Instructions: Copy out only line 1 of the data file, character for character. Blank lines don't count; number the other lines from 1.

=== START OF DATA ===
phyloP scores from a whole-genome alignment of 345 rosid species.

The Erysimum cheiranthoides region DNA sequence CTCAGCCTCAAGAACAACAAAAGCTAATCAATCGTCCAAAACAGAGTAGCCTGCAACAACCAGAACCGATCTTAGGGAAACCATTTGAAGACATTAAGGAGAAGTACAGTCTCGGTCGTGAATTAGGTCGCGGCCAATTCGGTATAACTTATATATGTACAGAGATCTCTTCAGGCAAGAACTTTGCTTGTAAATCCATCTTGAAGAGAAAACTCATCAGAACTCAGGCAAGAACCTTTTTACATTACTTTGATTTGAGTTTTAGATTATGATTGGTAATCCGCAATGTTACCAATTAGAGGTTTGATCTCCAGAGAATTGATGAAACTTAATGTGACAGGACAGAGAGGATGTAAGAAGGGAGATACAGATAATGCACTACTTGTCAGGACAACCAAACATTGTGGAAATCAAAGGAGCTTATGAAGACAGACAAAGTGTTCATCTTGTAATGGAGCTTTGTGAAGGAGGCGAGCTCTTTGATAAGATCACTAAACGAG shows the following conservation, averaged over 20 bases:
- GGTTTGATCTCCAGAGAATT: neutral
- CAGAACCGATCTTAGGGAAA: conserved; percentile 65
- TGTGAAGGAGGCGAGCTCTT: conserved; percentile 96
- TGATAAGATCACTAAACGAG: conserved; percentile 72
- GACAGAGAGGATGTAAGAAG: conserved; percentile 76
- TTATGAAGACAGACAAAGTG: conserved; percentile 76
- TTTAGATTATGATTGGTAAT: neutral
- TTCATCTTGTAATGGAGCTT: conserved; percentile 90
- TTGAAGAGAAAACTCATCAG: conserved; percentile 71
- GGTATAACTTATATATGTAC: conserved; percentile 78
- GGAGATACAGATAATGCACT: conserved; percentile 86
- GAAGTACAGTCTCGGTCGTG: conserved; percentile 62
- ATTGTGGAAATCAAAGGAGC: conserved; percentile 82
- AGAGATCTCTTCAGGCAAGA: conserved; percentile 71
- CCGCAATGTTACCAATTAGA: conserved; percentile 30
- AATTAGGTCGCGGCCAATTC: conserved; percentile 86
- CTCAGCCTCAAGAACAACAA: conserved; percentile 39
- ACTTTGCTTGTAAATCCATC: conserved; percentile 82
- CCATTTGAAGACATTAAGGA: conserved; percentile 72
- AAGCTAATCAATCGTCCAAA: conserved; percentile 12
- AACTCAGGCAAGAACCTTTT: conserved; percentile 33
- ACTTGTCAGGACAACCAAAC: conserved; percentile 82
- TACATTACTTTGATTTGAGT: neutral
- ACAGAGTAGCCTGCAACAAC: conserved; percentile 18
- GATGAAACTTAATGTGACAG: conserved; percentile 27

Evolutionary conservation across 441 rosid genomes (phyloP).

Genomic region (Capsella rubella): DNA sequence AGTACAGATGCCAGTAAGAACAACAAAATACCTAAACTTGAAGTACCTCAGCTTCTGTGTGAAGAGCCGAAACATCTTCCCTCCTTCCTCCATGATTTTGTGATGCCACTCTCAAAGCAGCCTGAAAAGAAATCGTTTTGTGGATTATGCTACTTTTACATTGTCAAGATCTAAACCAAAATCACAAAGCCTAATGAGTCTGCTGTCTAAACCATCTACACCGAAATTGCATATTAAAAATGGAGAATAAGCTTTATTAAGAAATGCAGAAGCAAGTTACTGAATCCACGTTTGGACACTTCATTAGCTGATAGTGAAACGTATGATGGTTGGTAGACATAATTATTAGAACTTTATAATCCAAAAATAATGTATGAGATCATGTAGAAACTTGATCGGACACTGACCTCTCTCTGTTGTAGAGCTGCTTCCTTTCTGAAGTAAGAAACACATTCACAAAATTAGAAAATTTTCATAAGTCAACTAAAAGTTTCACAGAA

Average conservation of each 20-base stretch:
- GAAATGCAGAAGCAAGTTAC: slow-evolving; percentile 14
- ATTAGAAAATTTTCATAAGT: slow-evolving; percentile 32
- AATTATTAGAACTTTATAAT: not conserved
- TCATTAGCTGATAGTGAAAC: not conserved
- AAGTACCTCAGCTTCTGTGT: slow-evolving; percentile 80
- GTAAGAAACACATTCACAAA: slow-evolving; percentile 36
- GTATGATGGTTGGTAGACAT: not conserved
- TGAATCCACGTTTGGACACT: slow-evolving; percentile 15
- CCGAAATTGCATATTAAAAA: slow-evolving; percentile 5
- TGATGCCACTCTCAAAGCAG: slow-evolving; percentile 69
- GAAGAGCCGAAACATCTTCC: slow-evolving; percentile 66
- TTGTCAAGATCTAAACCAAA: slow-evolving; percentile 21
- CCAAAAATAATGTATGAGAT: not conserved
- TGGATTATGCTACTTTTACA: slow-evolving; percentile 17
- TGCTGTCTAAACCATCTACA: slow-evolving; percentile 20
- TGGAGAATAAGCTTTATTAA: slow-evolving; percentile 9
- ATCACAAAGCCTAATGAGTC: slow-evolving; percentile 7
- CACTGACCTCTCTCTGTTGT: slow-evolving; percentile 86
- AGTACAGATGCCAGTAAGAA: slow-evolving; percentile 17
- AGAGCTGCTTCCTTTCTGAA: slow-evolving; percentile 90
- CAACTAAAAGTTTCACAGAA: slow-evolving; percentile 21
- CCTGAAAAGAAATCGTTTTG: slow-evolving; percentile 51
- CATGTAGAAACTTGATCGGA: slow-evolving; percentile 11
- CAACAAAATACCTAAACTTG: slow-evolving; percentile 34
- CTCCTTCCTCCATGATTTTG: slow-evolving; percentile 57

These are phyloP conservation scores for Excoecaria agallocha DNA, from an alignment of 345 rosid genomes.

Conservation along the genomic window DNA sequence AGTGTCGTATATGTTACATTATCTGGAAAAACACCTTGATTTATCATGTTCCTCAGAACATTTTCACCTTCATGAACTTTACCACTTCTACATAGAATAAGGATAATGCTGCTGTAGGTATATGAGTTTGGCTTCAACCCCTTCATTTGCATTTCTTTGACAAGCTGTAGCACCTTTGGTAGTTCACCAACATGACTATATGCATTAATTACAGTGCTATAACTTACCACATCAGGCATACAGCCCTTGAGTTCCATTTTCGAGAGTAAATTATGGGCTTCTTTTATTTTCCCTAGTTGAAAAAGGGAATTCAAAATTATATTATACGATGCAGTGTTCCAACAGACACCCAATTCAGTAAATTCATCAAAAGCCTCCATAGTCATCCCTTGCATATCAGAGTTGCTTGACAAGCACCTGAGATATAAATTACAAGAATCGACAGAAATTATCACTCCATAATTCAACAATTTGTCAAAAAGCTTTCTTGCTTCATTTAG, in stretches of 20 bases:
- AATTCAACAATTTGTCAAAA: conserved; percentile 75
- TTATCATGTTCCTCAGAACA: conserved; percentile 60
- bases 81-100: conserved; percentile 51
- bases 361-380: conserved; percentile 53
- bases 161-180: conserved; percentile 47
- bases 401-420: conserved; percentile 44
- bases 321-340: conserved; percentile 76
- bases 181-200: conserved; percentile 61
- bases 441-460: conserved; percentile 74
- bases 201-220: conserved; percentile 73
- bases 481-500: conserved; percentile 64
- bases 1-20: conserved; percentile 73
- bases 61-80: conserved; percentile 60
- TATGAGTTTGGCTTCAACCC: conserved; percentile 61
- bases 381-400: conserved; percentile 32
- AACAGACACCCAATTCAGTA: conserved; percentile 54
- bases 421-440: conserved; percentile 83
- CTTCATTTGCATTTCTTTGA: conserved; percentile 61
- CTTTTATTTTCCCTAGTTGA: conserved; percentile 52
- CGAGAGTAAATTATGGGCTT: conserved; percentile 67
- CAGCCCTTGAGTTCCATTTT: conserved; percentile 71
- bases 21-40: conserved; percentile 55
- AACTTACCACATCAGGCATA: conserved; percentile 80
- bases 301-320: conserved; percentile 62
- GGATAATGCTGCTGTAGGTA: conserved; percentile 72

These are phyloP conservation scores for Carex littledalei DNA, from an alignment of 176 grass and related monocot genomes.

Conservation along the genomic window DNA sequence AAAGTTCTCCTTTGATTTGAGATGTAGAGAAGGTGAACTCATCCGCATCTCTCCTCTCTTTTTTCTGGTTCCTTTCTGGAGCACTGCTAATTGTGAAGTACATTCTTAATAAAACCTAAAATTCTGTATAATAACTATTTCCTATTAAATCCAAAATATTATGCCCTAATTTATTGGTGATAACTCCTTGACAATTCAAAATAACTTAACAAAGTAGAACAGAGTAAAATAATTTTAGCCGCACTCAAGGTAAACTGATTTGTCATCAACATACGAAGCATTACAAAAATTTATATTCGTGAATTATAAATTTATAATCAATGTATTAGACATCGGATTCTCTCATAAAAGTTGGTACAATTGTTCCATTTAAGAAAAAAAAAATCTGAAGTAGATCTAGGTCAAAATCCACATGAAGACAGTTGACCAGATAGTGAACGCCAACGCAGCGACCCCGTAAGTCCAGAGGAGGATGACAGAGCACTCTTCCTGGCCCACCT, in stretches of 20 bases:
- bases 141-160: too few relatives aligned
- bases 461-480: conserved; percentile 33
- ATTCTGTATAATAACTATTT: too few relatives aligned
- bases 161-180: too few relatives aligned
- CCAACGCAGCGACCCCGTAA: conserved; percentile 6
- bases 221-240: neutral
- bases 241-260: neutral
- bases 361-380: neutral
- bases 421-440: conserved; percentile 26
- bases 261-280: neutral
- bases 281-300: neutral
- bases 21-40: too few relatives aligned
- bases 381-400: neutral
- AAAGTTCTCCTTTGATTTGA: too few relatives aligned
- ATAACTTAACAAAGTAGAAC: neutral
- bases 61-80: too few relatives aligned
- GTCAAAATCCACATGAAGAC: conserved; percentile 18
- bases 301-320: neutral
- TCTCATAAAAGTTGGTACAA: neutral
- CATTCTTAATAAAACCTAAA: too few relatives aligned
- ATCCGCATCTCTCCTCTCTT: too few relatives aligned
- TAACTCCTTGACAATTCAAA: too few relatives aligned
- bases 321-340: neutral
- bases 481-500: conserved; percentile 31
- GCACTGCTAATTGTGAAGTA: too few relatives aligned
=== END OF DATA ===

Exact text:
phyloP scores from a whole-genome alignment of 345 rosid species.